There had, in the mean time, been dozens of phone calls, many visits, with cameras and high pressure hoses (probably involving, hundreds of man hours) as they investigated the main line of the sewer.

When the task of clearing the brambles was eventually undertaken, they found that it was the branch sewer, that was clearly shown on their maps, that joined at the point were the ‘pong’ was, was the source. (Surprise-surprise).

There have been many unfulfilled promises of action and explanation of the reason for the long time involved.

How can Thames Water be expected to cope with a thousand new houses, when a simple job like this is beyond their capabilities.”


We have been regularly chasing these repairs and yet we still wait and wait for the Northdowns work to commence……

The amount of time and money being wasted on this ONE leaking sewer beggars belief.

The timeline for the work just keeps moving:

Thames Water email 21st Feb 2017:

We attended to the property in Northdowns on 19 February 2017, we cut away bushes and hedges which were preventing our contractors from carrying out the relining of the drain. Now this has been actioned and we can work safely, we are planning in a date for the repair. I’ll update you on this by 2 March 2017.

Thames Water email 14th Feb 2017:

As explained in my previous email dated 27 January 2017, I’d contacted Lanes to confirm the work details for the root cut that needed to take place. They have since responded with the information and having checked it today, I can see the root cut was completed on 9 January 2017.

However, during this work, the team identified a misplaced joint. For this reason, Lanes have raised follow on work to patch line the area of the sewer in question. This job is currently waiting to be scheduled and as it’s not high priority, may take longer than we’d normally expect. I will continue to monitor this and chase, to ensure the work goes ahead as quickly as possible and will provide you with every update I receive.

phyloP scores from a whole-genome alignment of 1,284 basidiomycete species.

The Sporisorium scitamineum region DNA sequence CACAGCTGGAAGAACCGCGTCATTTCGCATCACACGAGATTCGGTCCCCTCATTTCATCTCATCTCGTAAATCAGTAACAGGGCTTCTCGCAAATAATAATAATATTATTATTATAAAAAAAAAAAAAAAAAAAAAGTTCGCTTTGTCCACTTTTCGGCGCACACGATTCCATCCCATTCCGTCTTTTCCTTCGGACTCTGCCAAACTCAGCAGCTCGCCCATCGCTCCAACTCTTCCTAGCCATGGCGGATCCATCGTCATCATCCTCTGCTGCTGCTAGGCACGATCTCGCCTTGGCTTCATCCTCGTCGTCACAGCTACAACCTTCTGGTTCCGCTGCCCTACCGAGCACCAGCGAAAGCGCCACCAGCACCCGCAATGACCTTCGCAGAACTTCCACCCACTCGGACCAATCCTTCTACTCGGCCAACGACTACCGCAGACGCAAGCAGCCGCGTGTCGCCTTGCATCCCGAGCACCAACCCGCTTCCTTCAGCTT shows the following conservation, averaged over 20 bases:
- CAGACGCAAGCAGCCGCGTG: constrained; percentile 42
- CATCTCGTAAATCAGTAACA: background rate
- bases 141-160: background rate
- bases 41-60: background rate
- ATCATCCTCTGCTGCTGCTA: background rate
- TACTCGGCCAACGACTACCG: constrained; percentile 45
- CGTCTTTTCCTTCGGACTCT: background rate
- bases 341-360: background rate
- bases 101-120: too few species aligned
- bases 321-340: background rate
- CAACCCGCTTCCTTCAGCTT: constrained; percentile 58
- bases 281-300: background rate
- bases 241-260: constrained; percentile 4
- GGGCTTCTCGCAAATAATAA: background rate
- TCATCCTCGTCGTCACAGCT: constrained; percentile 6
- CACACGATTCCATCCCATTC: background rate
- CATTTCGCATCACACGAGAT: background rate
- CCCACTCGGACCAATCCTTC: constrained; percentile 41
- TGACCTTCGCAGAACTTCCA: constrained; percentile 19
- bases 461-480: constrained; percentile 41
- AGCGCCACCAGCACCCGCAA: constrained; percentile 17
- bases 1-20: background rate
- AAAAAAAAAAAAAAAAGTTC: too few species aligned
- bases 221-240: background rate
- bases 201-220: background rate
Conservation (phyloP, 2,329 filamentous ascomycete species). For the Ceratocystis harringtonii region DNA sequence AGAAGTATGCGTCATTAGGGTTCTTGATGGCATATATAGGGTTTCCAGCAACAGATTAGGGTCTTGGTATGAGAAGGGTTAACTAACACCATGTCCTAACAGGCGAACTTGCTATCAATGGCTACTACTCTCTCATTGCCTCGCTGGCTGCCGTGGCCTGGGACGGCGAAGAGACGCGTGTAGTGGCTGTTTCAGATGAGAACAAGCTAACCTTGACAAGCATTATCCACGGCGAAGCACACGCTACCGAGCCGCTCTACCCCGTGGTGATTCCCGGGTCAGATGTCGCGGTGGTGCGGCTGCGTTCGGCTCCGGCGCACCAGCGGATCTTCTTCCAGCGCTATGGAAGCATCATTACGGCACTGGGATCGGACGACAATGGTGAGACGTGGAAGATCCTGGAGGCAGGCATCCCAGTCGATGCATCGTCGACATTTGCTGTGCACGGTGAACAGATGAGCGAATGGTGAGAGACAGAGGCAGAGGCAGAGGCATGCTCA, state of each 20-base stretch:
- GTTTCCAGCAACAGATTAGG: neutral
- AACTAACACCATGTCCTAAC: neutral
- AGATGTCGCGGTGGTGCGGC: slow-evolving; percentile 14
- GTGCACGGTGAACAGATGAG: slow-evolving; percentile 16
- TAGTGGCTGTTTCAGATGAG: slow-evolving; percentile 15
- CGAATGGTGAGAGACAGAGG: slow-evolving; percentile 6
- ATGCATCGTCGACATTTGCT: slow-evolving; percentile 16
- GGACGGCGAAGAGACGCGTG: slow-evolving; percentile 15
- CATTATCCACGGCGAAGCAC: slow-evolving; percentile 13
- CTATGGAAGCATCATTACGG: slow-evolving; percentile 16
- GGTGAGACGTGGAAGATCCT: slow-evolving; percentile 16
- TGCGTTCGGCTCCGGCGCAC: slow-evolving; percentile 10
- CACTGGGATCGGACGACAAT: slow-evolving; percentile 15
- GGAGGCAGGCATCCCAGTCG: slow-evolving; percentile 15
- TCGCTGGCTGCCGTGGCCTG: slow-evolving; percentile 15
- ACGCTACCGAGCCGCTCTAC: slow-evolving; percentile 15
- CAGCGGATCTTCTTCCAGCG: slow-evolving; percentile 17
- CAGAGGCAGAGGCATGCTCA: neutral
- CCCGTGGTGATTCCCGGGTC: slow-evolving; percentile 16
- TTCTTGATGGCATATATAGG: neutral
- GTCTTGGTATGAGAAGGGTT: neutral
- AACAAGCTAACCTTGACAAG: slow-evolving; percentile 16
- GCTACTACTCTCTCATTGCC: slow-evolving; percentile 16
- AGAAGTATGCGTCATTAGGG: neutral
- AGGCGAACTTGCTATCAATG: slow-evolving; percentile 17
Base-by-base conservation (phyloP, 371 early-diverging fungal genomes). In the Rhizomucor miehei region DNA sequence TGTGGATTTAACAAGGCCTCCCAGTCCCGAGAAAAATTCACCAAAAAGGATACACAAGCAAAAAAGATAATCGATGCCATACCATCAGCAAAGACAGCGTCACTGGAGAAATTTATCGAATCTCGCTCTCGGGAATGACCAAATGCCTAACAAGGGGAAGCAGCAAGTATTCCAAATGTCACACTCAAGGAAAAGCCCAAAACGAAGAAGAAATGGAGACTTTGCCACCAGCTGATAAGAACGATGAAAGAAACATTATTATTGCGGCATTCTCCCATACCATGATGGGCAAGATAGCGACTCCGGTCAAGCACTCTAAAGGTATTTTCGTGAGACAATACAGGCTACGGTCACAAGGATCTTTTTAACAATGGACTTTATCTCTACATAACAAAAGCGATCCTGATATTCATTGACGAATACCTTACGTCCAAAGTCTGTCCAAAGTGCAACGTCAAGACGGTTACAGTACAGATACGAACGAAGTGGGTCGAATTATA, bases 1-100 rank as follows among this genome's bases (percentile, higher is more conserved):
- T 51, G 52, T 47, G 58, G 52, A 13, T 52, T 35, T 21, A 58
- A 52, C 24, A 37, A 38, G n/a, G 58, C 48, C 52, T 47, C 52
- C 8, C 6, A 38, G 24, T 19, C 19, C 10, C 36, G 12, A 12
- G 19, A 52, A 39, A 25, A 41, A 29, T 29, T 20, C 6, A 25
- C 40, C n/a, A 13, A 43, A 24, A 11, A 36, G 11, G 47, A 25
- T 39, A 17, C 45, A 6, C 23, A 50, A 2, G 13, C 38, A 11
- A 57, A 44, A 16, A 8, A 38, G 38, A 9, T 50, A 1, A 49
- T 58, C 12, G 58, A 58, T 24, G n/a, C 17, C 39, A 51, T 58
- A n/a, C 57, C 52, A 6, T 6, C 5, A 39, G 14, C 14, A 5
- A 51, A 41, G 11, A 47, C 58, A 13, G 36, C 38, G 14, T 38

If you’d like to discuss the above, please call me on 0800 0093902. Our offices are open 8am-5pm, Monday to Friday. If I’m unavailable you can either leave a message, or one of my colleagues will be happy to help you.

I’ve sent an escalation to Lanes today, to request a scheduled date for the lining. I’ll check in again with them in a few weeks time, and will let you know of any news.

Thames Water email 13th Feb 2017:

The work to repair the drains in Northdowns is still being planned in. The CCTV survey we carried out had to be reviewed by our Technical Specialists before the follow on work could be raised, to ensure the team carrying out the repair had the correct instructions. The work has been raised and I’ve escalated this job to confirm a planned date for the work. I’ll update you on this no later than 21 February 2017.

Thames Water email 3rd Feb 2017:

We are still planning in the work to repair the drain in Northdowns which was causing the bad smell. I’ve escalated this again today to get a planned date. I’ll contact you by 14 February 2017 with an update.

Thames Water email 27th Jan 2017:

We attended Northdowns yesterday, 26 January 2017, and marked up where we need to dig down to carry out the repair. We are planning in the date to do this. I’ll contact you by 3 February 2017, with an update.

Thames Water email 13th Jan 2017:

We attended and cut the brambles on 5 January 2017, and uncovered 3 manhole covers. We lifted the covers and camera surveyed the drains, we found there was a mass of roots in the line causing a blockage, stopping wastewater from flowing freely down the drains. This is what was causing the bad smell.

We re-attended on 9 January 2017 and removed all the roots from the line. Once we had done this we camera surveyed the line again and have identified a hole in this section of the drain. We are planning to reline the sewer to repair the defect. We’re in contact with the customer who needs to grant us access and they’re aware of this work.

I’ll contact you with an update by 23 January 2017. If you need to speak to me in the meantime, please telephone me on 0800 0093902. Our offices are open between the hours of 8am and 5pm, Monday to Friday. If I am unavailable when you call then you can either leave a message for me or one of my colleagues will be pleased to assist.

Thames Water email 27th Jan 2017:

We attended and cut the brambles on 5 January 2017, and uncovered 3 manhole covers. We lifted the covers and camera surveyed the drains, we found there was a mass of roots in the line causing a blockage, stopping wastewater from flowing freely down the drains. This is what was causing the bad smell.

We re-attended on 9 January 2017 and removed all the roots from the line. Once we had done this we camera surveyed the line again and have identified a hole in this section of the drain. We are planning to reline the sewer to repair the defect. We’re in contact with the customer who needs to grant us access and they’re aware of this work.

Thames Water Email 23rd Dec 2016: